Woodman Folk Club - Reviews
|27 November 2015
Ok. So this is the first time I have written a review on someone for the
second time. Brooks Williams was at the club on 20 June 2014. What
should I do? Read last year’s review first. Yes. I have to say I liked
it that much I thought of doing a simple “Copy and Paste” job on it. (To
see if I did you will have to re-read last year’s yourself).
Before embarking on the review per se I have to mention the lack of water in the ladies’ loo. Why you say? Well it was a continuing theme throughout the night and cannot be ignored. If you want to know more than this, I am thinking of writing a separate piece on it later.
The night began as normal with two excellent performances from Barry and Corinne; who sang Dave Walmisley’s, "The Soldier" and Huw Williams’ "Castles" followed by Velvet Green who sang "Ruby Tuesday" and the John Denver classic "Leaving on a Jet Plane". There was a small confusion here about the first line to the third verse and I have to say that Velvet Green were badly let down by their off stage prompter. But enough of this.
Last year’s performance by Brooks was so brilliant you would have thought that this year’s could not compete; but it did and quite possibly surpassed it. Once again a wonderful mix of Americana and Blues. Some self-penned and some either by others or traditional. No matter what he played it sounded magnificent. Playing a beautiful Collings semi acoustic, a National Resonator and on occasion a mandolin. The whole audience was mesmerised by it. He played a total of nine songs in the first half each interspersed by a story about the song or his experiences on the road. No one wanted the set to end but it did.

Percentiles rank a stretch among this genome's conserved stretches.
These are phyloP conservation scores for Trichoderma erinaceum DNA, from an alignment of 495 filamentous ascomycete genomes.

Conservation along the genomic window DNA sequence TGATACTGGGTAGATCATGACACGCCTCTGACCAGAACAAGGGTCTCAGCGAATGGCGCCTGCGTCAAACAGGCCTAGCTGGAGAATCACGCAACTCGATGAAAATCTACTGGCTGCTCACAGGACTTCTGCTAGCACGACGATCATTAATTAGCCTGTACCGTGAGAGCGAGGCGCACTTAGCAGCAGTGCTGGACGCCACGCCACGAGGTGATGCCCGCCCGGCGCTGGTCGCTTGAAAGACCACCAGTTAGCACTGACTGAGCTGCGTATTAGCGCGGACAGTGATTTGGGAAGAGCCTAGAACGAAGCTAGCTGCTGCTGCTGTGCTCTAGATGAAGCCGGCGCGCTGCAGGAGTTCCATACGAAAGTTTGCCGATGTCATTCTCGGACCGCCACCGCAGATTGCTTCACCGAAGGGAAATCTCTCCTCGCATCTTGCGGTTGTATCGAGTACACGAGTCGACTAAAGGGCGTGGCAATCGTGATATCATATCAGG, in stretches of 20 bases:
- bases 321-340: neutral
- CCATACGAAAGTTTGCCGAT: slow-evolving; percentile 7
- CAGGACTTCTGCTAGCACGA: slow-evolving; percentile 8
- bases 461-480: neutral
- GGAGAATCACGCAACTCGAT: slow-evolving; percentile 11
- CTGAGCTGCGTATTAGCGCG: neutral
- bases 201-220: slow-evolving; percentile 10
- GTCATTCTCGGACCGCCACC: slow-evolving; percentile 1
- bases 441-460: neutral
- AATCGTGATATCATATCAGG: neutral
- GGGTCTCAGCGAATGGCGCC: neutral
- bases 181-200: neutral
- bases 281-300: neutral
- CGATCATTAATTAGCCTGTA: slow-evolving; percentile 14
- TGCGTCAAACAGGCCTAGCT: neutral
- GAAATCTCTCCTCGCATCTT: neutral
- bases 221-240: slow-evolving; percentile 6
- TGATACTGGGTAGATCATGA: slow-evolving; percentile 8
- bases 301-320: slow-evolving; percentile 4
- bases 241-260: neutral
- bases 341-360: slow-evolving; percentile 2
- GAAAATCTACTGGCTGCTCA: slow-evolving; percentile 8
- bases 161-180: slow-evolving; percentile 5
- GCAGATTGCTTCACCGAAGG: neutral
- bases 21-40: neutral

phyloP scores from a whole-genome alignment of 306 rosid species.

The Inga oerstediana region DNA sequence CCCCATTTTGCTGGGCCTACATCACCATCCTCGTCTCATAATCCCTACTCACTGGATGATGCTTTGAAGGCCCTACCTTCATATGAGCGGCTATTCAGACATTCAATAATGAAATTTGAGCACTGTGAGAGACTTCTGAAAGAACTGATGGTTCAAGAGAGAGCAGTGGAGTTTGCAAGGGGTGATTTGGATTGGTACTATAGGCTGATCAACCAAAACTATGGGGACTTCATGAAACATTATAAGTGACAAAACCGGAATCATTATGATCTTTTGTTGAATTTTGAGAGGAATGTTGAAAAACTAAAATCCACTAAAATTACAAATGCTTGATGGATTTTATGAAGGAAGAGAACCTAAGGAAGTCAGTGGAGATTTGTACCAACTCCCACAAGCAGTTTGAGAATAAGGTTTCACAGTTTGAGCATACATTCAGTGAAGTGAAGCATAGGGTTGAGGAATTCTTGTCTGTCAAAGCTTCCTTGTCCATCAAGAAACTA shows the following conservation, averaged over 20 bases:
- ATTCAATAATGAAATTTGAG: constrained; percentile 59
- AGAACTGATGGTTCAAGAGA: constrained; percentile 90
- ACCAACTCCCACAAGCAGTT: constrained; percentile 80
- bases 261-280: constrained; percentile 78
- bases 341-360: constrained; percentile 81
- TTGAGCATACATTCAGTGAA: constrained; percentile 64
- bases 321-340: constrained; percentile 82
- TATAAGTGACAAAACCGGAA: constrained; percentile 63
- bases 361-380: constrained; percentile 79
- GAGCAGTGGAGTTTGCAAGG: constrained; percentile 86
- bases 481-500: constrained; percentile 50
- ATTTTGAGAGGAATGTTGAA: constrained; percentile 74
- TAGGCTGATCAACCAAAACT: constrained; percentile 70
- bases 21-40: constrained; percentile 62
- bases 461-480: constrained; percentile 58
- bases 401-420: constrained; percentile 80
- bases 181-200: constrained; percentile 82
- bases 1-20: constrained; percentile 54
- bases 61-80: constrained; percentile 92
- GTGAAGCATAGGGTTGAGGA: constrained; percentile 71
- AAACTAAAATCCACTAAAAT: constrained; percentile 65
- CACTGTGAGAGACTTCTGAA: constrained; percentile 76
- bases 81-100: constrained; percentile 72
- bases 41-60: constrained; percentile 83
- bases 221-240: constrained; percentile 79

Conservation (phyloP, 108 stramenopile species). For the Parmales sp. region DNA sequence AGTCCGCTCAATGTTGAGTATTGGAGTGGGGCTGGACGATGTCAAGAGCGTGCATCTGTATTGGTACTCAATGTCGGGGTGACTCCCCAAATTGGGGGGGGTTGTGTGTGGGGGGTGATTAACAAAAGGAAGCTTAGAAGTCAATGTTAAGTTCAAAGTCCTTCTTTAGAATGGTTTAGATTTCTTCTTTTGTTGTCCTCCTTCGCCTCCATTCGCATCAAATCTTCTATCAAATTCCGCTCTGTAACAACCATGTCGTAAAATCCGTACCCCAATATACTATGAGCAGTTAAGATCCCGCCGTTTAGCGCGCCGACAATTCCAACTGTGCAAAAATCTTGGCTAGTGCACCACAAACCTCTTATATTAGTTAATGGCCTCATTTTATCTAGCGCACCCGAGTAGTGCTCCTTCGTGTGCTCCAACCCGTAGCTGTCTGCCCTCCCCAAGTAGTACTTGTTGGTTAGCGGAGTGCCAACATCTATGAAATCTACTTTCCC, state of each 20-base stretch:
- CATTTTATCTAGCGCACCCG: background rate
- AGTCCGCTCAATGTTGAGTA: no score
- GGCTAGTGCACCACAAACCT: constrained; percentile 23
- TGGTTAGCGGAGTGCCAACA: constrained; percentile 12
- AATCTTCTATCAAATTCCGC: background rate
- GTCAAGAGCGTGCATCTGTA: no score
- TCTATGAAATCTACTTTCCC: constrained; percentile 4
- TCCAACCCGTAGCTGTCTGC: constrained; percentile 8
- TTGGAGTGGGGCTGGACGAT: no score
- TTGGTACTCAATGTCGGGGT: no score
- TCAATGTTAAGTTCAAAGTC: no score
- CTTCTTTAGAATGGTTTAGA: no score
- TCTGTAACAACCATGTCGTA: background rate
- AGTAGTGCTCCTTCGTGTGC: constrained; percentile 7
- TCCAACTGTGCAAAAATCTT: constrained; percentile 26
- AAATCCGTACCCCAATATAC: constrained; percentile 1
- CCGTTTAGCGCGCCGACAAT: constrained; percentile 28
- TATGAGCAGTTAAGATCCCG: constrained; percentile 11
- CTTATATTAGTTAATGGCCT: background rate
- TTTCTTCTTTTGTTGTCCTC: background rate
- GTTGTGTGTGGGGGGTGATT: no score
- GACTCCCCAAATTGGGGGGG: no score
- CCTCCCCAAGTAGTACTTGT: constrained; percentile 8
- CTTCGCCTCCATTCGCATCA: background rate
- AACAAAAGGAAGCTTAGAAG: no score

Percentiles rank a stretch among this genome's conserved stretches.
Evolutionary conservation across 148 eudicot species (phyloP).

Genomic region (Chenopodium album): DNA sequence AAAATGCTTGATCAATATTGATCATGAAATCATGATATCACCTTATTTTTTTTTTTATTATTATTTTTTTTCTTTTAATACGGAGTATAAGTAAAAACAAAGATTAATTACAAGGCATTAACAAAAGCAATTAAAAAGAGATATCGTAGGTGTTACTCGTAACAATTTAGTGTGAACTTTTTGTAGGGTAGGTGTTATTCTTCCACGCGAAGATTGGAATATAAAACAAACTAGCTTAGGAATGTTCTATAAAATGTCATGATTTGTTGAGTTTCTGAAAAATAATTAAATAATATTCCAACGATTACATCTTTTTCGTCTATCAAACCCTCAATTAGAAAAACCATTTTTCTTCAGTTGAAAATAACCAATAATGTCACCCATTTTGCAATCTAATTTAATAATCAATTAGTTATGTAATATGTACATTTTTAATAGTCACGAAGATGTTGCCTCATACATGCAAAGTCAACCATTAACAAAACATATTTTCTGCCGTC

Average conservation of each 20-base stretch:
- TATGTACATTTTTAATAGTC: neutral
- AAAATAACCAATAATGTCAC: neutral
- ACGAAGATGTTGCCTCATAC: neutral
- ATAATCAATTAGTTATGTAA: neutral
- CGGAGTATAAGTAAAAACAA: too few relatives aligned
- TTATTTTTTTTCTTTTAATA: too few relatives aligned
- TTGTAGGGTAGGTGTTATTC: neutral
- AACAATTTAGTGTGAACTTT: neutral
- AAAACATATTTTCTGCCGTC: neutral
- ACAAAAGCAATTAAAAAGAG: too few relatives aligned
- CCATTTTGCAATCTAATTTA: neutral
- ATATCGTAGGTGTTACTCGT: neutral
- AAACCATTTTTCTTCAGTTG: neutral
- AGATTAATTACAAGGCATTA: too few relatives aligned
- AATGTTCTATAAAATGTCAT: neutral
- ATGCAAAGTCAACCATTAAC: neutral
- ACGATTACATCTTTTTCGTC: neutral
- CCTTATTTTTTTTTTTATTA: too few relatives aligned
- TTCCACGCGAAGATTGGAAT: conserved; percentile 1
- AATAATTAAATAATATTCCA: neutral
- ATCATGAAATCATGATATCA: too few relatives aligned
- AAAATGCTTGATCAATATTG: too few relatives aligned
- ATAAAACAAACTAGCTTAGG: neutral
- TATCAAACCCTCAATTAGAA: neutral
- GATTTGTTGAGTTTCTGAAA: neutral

After a short break Bryn Phillips delighted us with two more of his self-penned songs "Breakdown" and "Dark Cloud Rising", the chorus for which was swelled by the audience who were themselves in fine voice. (Have you noticed the audience never gets a mention for the effort they put in?).
The raffle followed; Brooks drew out the first ticket; his wife won but she turned down the Brooks Williams CD which would have been anybody else’s first choice. Strange that.
Brooks returned to the stage and after a brief interlude which featured his opinion on Dick van Dyke’s cockney accent (Don’t ask) and a suggestion from the floor to include Chim Chim Cheree in his repertoire. Brooks entertained again with another mix of humorous stories, slide guitar classics and several new songs from his latest CD due out shortly. After eight songs he was persuaded to play a superb rendition of Mercury Blues for an encore to end a tremendous evening.
Tonight Georgia USA came to Kingswinford via Cambridge and it was so welcome. This must not be the last time Brooks returns to the club and I for one will be waiting at the door when he does.